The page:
Ad-hoc networks also do not assign any static routing role to any node in the network. In
contrast to TCP/IP where distinct nodes are tasked with being routers and gateways, ad-
hoc networks require that all nodes be minimally capable of performing some routing
function on demand. Typically the minimal roles of an ad-hoc network node are to
forward data packets intended for some other node and to pass addressing information
throughout the network.
There exists considerable discussion concerning ad-hoc networking over wireless media,
but the main focus of these concern relatively high-performance "line of sight" networks.
These types of networks are fast, typically able to support network speeds of 16 kilobits
per second and higher. “Line of sight” networks normally have low latency, which
allows them to implement channel access using channel partitioning methods such as
TDMA (Time Division Multiple Access) [TDMA] or CDMA (Code Division Multiple
Access) [CDMA]. These have the advantage of providing constant bit-rate channels to
each network participant. However, these mechanisms depend on the available channel
bandwidth to be sufficiently large to divide it among all network participants. Relatively
low-bandwidth, low-speed, high-latency channels such as 3 kilohertz HF radio channels
are not given the same discussion priority as high-bandwidth, high-speed, low-latency
HF radio channels possess certain properties that are conducive to ad-hoc network
operation. These radio waves propagate extremely well in two conditions. HF radio
deployments at sea exhibit “ground wave” propagation in which the HF radio waves
follow the surface of the water over the horizon while maintaining consistently high
signal quality. In this manner, ships within a fleet can communicate effectively without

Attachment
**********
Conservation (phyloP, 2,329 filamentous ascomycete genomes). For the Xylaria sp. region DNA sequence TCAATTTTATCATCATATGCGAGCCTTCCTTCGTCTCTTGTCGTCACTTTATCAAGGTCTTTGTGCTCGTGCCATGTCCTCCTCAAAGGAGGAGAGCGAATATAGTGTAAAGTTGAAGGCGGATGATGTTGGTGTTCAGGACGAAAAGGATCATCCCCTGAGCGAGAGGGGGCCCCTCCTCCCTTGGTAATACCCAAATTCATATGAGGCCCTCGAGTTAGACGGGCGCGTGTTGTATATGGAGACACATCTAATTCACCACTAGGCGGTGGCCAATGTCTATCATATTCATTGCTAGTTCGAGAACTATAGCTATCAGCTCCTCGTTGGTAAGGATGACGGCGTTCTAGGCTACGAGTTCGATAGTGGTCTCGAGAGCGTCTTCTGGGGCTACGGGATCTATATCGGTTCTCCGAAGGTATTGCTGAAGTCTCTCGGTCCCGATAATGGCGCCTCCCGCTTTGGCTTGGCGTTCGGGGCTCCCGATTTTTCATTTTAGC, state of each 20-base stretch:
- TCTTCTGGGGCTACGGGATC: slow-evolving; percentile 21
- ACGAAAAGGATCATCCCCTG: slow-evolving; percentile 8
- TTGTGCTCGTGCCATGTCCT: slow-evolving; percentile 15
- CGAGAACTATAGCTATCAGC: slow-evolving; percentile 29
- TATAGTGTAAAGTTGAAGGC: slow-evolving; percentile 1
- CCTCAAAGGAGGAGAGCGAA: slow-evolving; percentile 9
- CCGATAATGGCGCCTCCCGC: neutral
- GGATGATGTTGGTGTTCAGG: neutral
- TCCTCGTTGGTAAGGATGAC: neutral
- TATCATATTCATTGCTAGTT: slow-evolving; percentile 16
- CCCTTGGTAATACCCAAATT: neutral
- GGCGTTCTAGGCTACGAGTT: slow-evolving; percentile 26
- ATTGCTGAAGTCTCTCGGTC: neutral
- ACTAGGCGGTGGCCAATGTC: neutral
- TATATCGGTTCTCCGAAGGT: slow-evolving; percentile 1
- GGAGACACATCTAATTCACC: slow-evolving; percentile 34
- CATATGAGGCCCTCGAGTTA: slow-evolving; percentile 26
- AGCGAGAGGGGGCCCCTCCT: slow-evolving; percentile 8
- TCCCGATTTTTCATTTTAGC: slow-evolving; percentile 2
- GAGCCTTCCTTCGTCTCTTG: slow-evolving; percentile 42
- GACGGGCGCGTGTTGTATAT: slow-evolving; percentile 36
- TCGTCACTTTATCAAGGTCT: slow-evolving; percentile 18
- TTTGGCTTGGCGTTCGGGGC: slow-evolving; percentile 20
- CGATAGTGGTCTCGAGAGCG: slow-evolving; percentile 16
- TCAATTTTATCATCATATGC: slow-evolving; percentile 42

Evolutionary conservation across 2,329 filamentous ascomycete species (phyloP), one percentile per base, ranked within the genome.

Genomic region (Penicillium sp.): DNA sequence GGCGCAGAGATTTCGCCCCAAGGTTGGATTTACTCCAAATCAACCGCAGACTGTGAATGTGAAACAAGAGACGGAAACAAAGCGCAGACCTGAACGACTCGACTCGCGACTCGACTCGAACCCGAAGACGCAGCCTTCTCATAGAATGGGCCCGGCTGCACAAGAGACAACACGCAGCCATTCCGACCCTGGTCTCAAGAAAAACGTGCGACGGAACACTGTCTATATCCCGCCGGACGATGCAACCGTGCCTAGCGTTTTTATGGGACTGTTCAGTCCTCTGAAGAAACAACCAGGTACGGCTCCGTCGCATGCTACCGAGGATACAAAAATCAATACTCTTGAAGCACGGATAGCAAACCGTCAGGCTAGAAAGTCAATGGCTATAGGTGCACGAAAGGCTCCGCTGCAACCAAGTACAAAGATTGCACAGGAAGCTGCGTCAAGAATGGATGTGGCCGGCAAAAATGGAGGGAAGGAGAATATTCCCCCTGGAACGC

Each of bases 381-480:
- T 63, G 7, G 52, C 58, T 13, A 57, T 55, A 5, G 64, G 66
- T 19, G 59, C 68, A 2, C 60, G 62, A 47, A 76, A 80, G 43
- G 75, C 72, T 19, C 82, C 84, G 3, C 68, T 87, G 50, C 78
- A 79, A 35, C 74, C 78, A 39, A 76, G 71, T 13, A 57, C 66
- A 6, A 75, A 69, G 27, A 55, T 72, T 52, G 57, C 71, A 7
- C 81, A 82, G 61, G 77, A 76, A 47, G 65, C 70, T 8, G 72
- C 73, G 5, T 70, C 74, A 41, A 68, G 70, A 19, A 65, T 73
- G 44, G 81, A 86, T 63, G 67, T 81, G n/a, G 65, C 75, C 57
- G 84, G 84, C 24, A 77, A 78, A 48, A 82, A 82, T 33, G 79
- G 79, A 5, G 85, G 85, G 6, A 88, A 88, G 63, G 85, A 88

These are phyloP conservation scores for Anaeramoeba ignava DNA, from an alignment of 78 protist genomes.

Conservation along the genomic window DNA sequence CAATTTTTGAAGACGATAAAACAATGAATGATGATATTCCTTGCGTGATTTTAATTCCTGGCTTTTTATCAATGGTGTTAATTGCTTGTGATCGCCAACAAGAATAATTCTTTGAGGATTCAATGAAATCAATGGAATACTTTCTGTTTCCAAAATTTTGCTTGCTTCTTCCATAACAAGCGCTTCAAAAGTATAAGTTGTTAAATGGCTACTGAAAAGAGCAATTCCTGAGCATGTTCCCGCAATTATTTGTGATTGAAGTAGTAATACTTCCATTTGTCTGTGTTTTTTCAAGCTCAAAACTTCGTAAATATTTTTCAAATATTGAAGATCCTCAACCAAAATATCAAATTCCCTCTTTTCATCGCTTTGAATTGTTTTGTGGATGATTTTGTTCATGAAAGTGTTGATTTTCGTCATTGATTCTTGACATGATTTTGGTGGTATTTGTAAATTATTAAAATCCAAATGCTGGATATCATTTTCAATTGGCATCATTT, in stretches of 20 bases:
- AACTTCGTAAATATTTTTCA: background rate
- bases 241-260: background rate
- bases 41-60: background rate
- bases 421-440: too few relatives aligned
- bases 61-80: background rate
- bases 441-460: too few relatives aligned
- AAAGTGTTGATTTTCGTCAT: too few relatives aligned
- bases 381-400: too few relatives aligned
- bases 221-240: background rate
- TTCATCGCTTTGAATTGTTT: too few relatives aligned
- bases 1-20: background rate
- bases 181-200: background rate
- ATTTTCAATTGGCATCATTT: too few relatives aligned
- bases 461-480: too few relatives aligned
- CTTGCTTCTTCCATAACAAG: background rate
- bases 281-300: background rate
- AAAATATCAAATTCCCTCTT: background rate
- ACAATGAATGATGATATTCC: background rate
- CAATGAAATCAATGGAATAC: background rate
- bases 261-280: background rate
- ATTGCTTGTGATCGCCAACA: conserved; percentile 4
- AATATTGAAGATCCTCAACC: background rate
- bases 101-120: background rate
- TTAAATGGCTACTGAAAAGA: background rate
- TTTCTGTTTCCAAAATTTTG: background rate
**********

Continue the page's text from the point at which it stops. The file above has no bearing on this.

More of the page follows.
any infrastructure. Additionally, HF radio waves exhibit “sky wave” propagation in
which the waves bounce off the Earth's ionosphere and surface at obtuse angles. “Sky
wave” propagation allows land or sea based deployments to transmit over thousands of
miles. However, “sky wave” channels are of much lower quality than “ground wave”
channels and are subject to greater interference due to changing atmospheric conditions
and solar activity.
Data communication across an HF radio channel is accomplished by means of an HF
modem. HF modems can implement several distinct waveforms. The more advanced
waveforms, such as MIL-STD-188-110B, allow bit rates up to 12800 bits per second for
certain environments. Additionally, the waveforms can provide data interleaving, which
assists in error correction but adds up to 9.6 seconds to every transmission. Due to the
speed limitations and latency issues, protocols that are optimized for HF traffic exhibit
relatively few long transmissions that contain a low overhead-to-data ratio. Similarly,
media access control must avoid extraneous transmissions.
The Dynamic Source Routing (DSR) algorithm described by Johnson and Maltz
[Johnson+, 2001] provides some features of ad-hoc network routing that scale well to
operation over HF radio networks. DSR primarily sends network control information on
demand. Nodes do not initiate route discovery to build up routes that may not be used.
This is appropriate in HF networks since bandwidth is extremely limited. In addition,